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European UrologyVolume 62, issue 5, pages e83-e94, November 2012
Letters to the Editor NOT referring to a recent journal article
Uptake of Laparoscopic Radical Nephroureterectomy in France: A 2003–2011 National Practice Report
Accepted 11 July 2012, Published online 21 July 2012, pages 940 - 942
Radical nephroureterectomy (RNU) with excision of the bladder cuff is the treatment of choice for high-risk non-invasive and invasive upper tract urothelial carcinoma . With the diffusion of laparoscopy over the last two decades, laparoscopic RNU (LNU) has gained increasing popularity compared to open RNU (ONU).
Recently, a propensity-score-matched analysis  and a systematic review (with cumulative analysis) of available comparative studies  suggested that some intra- and perioperative outcomes were more favorable in patients treated with LNU compared with ONU. Specifically, LNU patients were less likely to require a blood transfusion and/or to experience intraoperative complications and had a shorter length of stay. These considerations could be important from a patient's perspective as well as a system's perspective (eg, resource allocation, cost effectiveness). In addition to the potentially improved perioperative outcomes, LNU seems noninferior to ONU with regard to midterm oncologic outcomes  and . Although there are no well-powered prospective trials evaluating the long-term outcomes of LNU versus ONU, LNU has been widely adopted by the urologic community.
In the present study, we aimed to report the national practice patterns of LNU and ONU in France, relying on the data from the Programme de médicalisation des systèmes d’information (PMSI) database from the French national health insurance program. We obtained yearly numbers of RNUs performed between 2003 and 2011 from the French national PMSI database. All performed surgical interventions are registered in France regardless of the health care center, making the PMSI database reliable and complete. Data are anonymized and are regularly controlled by a national agency.
The total number of RNUs remained consistent between 2003 and 2011, with approximately 1800 RNUs performed per year. The number of LNUs increased slowly but steadily until it surpassed the number of ONUs in 2010 (Fig. 1). Interestingly, 45% of the RNUs in 2011 were still performed by the open approach. The rates of LNU uptake in public (academic centers) and private-practice hospitals were similar, with private-practice hospitals showing a slightly faster uptake. In 2011, the public hospitals performed 45% of the RNUs, and 55% of the RNUs in France were performed in private-practice hospitals. No difference was reported between geographic regions in France, as laparoscopic devices have been widely distributed throughout the country.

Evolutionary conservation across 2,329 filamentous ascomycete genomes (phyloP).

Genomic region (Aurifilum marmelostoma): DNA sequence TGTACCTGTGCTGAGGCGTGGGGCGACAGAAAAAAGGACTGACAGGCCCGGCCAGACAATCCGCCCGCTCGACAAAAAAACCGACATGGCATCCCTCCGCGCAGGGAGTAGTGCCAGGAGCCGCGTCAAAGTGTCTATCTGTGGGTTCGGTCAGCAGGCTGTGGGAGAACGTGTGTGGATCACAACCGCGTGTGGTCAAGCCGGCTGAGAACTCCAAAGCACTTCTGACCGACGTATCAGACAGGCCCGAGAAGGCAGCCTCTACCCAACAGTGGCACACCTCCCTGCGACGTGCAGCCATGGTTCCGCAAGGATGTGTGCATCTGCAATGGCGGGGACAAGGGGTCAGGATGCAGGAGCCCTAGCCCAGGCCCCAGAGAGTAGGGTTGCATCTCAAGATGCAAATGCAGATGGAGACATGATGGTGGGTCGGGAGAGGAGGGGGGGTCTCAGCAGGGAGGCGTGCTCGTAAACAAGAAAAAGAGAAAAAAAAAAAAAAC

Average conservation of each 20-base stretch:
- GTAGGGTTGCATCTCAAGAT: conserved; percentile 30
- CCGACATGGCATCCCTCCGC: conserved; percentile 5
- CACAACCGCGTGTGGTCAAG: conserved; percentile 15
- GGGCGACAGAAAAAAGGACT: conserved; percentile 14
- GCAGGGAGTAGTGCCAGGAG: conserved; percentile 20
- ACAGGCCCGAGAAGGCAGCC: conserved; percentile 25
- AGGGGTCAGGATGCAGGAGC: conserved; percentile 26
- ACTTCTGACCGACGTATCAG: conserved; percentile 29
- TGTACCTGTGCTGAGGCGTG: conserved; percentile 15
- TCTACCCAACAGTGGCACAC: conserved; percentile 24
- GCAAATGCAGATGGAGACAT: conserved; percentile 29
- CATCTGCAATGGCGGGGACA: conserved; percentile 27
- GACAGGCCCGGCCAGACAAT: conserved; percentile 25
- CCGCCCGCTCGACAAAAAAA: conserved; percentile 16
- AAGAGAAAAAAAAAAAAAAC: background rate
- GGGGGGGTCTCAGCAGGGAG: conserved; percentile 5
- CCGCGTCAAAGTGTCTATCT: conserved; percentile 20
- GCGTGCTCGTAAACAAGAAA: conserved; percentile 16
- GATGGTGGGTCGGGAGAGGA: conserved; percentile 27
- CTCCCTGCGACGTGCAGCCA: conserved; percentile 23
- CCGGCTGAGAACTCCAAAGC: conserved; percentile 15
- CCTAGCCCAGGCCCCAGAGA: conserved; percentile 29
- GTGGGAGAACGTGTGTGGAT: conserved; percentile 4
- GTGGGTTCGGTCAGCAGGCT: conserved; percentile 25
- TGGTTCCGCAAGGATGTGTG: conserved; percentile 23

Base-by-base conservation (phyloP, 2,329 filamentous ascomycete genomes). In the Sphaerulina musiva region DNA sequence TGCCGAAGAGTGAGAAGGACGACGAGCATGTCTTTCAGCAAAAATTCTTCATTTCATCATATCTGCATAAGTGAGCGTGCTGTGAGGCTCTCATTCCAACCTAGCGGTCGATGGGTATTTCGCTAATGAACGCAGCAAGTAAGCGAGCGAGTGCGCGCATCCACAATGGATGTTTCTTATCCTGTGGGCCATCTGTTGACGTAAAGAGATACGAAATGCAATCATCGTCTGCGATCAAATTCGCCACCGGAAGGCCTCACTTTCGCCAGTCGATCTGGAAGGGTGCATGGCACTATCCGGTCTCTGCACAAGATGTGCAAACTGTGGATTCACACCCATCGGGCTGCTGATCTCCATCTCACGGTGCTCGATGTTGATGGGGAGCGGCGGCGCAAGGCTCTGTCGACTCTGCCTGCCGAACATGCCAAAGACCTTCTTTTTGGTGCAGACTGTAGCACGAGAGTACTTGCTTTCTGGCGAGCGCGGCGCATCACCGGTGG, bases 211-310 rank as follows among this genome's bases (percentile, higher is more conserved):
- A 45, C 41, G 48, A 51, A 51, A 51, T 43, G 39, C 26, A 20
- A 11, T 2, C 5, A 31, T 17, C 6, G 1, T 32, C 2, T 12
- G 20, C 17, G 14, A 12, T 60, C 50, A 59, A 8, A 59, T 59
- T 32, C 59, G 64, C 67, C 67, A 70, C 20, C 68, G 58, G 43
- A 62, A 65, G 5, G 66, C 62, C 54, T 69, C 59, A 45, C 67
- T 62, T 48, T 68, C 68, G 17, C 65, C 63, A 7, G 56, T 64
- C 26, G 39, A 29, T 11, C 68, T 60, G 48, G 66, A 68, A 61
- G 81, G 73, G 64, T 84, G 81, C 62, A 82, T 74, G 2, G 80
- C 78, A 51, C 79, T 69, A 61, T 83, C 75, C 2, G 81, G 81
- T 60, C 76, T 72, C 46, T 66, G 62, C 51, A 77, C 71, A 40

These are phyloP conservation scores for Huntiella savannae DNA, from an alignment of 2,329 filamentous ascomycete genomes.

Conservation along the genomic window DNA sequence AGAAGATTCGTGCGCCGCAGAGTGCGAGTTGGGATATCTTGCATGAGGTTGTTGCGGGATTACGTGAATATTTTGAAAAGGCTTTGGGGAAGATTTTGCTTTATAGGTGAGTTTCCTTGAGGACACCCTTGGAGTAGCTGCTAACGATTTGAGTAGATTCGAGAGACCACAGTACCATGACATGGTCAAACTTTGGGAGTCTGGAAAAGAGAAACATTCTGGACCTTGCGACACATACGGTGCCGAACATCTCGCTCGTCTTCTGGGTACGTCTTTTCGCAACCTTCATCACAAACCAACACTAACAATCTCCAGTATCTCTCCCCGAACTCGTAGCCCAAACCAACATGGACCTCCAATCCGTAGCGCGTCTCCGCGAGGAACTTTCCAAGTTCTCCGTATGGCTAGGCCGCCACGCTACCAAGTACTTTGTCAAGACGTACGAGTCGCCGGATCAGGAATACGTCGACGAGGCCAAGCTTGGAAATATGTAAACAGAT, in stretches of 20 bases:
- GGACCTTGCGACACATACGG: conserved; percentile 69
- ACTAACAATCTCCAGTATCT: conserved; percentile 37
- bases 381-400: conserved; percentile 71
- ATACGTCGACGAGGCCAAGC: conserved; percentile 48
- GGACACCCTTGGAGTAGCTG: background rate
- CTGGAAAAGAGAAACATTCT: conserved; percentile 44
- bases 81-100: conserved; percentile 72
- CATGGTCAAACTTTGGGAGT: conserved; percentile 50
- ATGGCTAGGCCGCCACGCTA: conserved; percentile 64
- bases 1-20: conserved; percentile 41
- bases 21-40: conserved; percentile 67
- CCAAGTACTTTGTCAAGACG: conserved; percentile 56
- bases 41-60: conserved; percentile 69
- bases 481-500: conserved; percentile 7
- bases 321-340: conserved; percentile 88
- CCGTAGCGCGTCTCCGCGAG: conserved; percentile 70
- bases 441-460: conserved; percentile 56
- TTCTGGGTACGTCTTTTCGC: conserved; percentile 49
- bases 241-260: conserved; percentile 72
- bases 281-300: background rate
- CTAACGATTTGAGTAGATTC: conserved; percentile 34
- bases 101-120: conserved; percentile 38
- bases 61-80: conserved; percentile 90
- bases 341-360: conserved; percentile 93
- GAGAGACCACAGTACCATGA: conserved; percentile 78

Despite a growing popularity of LNU, ONU is still commonly performed in France. In 2010, LNU became the preferred approach for RNU in France. Currently, the rates of LNU and ONU are similar for public and private hospitals. Although the approach to the upper tract may not matter with regard to outcomes, approach to the distal ureter cuff is important, especially in terms of intravesical recurrence . Moreover, lymphadenectomy is an important surgical step during RNU. In addition to lymph node (LN) status, the extent of lymphadenectomy, the number of LNs examined, the number of positive LNs detected, and the LN density have been suggested to have both prognostic and potentially therapeutic implications  and . Consequently, knowledge of the true LN status is important because it influences patient counseling and, more important, clinical decision making regarding follow-up scheduling and adjuvant chemotherapy. Therefore, LNU has to fulfill the same oncologic principles as ONU. Taken together, these data should encourage practitioners from other countries to publish their results to appreciate the evolution and disparities of surgical approaches.
Conflicts of interest
The authors have nothing to disclose.
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a Department of Urology, Cochin Hospital, APHP, Paris Descartes University, Paris, France
b Department of Urology, Weill Cornell Medical College, New York Presbyterian-Hospital, New York, NY, USA
c Department of Medical Oncology, Weill Cornell Medical College, New York Presbyterian-Hospital, New York, NY, USA
© 2012 European Association of Urology, Published by Elsevier B.V.
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